Tuesday, December 3, 2013

Reasons for Violence Simplified

Homicide count in 2009

  • Brazil 43,909
  • US 15,241
  • UK 724
  • Denmark 47
  • Iceland 1
Source: Global Study on Homicide (UN)
An interesting article online at BBC News showed this chart. The article doesn't say why Brazil has more violence than other hot countries. Instead it looks into the reverse and questions why Iceland is a good place for everyone to live. 

Here are three of the possible reasons* listed:

1) nti-Gun Shooting Culture: Police are mostly unarmed. Iceland is in 15th place globally in gun ownership per capita, but crimes usually don't involve firearms. A lone gunman firing shots in his own apartment last week was the first time a special police task force responded with firearms.
2) revention: Iceland has a tradition of pre-empting crimes before they get worse. For example, in 1973 the government created a separate drug police and drug court and the country now has few illegal drugs. Now police and the government are working on organized crime. And speeding fines are heavy.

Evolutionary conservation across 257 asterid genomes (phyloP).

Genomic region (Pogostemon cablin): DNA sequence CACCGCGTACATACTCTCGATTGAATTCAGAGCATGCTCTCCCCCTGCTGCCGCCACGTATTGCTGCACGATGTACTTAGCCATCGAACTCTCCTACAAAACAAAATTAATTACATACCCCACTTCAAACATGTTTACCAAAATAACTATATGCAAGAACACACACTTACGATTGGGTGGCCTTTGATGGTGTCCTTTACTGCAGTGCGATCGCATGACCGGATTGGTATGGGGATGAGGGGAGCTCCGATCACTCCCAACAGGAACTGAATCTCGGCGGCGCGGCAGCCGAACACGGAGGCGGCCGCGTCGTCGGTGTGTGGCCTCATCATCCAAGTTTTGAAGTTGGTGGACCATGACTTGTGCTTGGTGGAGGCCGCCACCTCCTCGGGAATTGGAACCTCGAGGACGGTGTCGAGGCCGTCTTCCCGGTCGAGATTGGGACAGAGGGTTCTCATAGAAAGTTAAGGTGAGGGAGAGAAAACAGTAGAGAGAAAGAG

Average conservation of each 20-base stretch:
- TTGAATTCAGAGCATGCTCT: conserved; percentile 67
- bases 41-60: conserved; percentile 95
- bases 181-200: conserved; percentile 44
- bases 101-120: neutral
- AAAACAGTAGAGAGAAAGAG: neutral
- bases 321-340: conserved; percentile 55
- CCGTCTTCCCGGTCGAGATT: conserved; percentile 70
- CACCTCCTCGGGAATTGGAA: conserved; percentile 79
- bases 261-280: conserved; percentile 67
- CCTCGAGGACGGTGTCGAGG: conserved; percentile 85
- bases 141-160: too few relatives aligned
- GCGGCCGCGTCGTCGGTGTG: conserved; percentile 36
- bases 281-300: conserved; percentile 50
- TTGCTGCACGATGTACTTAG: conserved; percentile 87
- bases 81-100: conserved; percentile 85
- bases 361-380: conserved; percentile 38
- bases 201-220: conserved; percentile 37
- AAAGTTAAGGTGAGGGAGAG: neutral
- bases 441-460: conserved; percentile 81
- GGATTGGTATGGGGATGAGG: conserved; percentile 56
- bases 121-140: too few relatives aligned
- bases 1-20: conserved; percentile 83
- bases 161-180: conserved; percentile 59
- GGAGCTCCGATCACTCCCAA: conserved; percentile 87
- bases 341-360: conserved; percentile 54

3) quality: Tension between rich and poor is almost non-existent, and education promotes an egalitarian culture.

I think Iceland's cold climate might also be a fourth important influencing factor. Police and these experts say that violence around the world thrives on opportunity and picks up whenever the weather heats.

If crime is caused by opportunity, it is evidently heavily influenced and prevented by supportive anti-crime laws and a culture that does not tolerate crime socially or legally. The co-operative anti-crime cultural mentality in Iceland might help explain why the country is safest in the world despite its high gun rate. Does violence, like its well-known opposite good manners, begin at home? Cultural norms are everything in the study of violence: here is an example of how the efforts of one person made it wrong to throw litter beside highways in America. 

* APE is my creation meant as a memory aid.

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